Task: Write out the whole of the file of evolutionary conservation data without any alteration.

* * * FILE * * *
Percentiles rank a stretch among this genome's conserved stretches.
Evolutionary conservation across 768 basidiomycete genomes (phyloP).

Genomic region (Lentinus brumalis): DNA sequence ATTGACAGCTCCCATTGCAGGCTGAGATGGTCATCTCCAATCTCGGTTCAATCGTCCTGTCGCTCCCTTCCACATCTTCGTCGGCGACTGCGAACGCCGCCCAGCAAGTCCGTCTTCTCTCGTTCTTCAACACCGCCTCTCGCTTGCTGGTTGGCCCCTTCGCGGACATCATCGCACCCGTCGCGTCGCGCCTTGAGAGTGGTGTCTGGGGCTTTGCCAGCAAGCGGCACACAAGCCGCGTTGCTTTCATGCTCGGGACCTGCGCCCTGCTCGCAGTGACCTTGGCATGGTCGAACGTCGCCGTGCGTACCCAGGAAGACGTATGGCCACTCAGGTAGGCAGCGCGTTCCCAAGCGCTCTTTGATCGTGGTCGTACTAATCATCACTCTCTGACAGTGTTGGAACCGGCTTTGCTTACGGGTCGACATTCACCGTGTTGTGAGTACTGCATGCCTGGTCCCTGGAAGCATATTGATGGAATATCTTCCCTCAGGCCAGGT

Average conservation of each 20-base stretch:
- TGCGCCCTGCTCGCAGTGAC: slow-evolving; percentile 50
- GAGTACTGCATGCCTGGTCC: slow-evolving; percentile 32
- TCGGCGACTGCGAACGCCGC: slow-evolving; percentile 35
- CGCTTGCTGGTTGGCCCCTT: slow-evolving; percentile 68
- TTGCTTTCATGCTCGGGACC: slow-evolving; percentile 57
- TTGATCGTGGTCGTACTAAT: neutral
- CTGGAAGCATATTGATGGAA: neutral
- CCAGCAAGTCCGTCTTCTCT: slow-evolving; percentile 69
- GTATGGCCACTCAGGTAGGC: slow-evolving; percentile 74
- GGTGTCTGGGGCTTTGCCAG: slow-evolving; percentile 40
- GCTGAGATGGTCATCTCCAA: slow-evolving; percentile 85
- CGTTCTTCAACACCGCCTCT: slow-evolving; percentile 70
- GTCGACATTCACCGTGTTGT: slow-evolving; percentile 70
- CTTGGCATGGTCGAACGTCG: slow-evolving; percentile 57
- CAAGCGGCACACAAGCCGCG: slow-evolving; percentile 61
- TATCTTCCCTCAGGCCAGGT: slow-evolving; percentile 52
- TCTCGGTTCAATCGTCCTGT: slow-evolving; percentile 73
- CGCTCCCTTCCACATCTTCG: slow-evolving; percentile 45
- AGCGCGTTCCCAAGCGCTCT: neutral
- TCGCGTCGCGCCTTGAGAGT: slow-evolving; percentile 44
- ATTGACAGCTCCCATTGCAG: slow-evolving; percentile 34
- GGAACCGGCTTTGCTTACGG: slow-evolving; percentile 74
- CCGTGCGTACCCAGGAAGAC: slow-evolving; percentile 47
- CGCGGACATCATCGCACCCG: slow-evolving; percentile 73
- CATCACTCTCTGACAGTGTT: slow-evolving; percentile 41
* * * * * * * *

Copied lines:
Percentiles rank a stretch among this genome's conserved stretches.
Evolutionary conservation across 768 basidiomycete genomes (phyloP).

Genomic region (Lentinus brumalis): DNA sequence ATTGACAGCTCCCATTGCAGGCTGAGATGGTCATCTCCAATCTCGGTTCAATCGTCCTGTCGCTCCCTTCCACATCTTCGTCGGCGACTGCGAACGCCGCCCAGCAAGTCCGTCTTCTCTCGTTCTTCAACACCGCCTCTCGCTTGCTGGTTGGCCCCTTCGCGGACATCATCGCACCCGTCGCGTCGCGCCTTGAGAGTGGTGTCTGGGGCTTTGCCAGCAAGCGGCACACAAGCCGCGTTGCTTTCATGCTCGGGACCTGCGCCCTGCTCGCAGTGACCTTGGCATGGTCGAACGTCGCCGTGCGTACCCAGGAAGACGTATGGCCACTCAGGTAGGCAGCGCGTTCCCAAGCGCTCTTTGATCGTGGTCGTACTAATCATCACTCTCTGACAGTGTTGGAACCGGCTTTGCTTACGGGTCGACATTCACCGTGTTGTGAGTACTGCATGCCTGGTCCCTGGAAGCATATTGATGGAATATCTTCCCTCAGGCCAGGT

Average conservation of each 20-base stretch:
- TGCGCCCTGCTCGCAGTGAC: slow-evolving; percentile 50
- GAGTACTGCATGCCTGGTCC: slow-evolving; percentile 32
- TCGGCGACTGCGAACGCCGC: slow-evolving; percentile 35
- CGCTTGCTGGTTGGCCCCTT: slow-evolving; percentile 68
- TTGCTTTCATGCTCGGGACC: slow-evolving; percentile 57
- TTGATCGTGGTCGTACTAAT: neutral
- CTGGAAGCATATTGATGGAA: neutral
- CCAGCAAGTCCGTCTTCTCT: slow-evolving; percentile 69
- GTATGGCCACTCAGGTAGGC: slow-evolving; percentile 74
- GGTGTCTGGGGCTTTGCCAG: slow-evolving; percentile 40
- GCTGAGATGGTCATCTCCAA: slow-evolving; percentile 85
- CGTTCTTCAACACCGCCTCT: slow-evolving; percentile 70
- GTCGACATTCACCGTGTTGT: slow-evolving; percentile 70
- CTTGGCATGGTCGAACGTCG: slow-evolving; percentile 57
- CAAGCGGCACACAAGCCGCG: slow-evolving; percentile 61
- TATCTTCCCTCAGGCCAGGT: slow-evolving; percentile 52
- TCTCGGTTCAATCGTCCTGT: slow-evolving; percentile 73
- CGCTCCCTTCCACATCTTCG: slow-evolving; percentile 45
- AGCGCGTTCCCAAGCGCTCT: neutral
- TCGCGTCGCGCCTTGAGAGT: slow-evolving; percentile 44
- ATTGACAGCTCCCATTGCAG: slow-evolving; percentile 34
- GGAACCGGCTTTGCTTACGG: slow-evolving; percentile 74
- CCGTGCGTACCCAGGAAGAC: slow-evolving; percentile 47
- CGCGGACATCATCGCACCCG: slow-evolving; percentile 73
- CATCACTCTCTGACAGTGTT: slow-evolving; percentile 41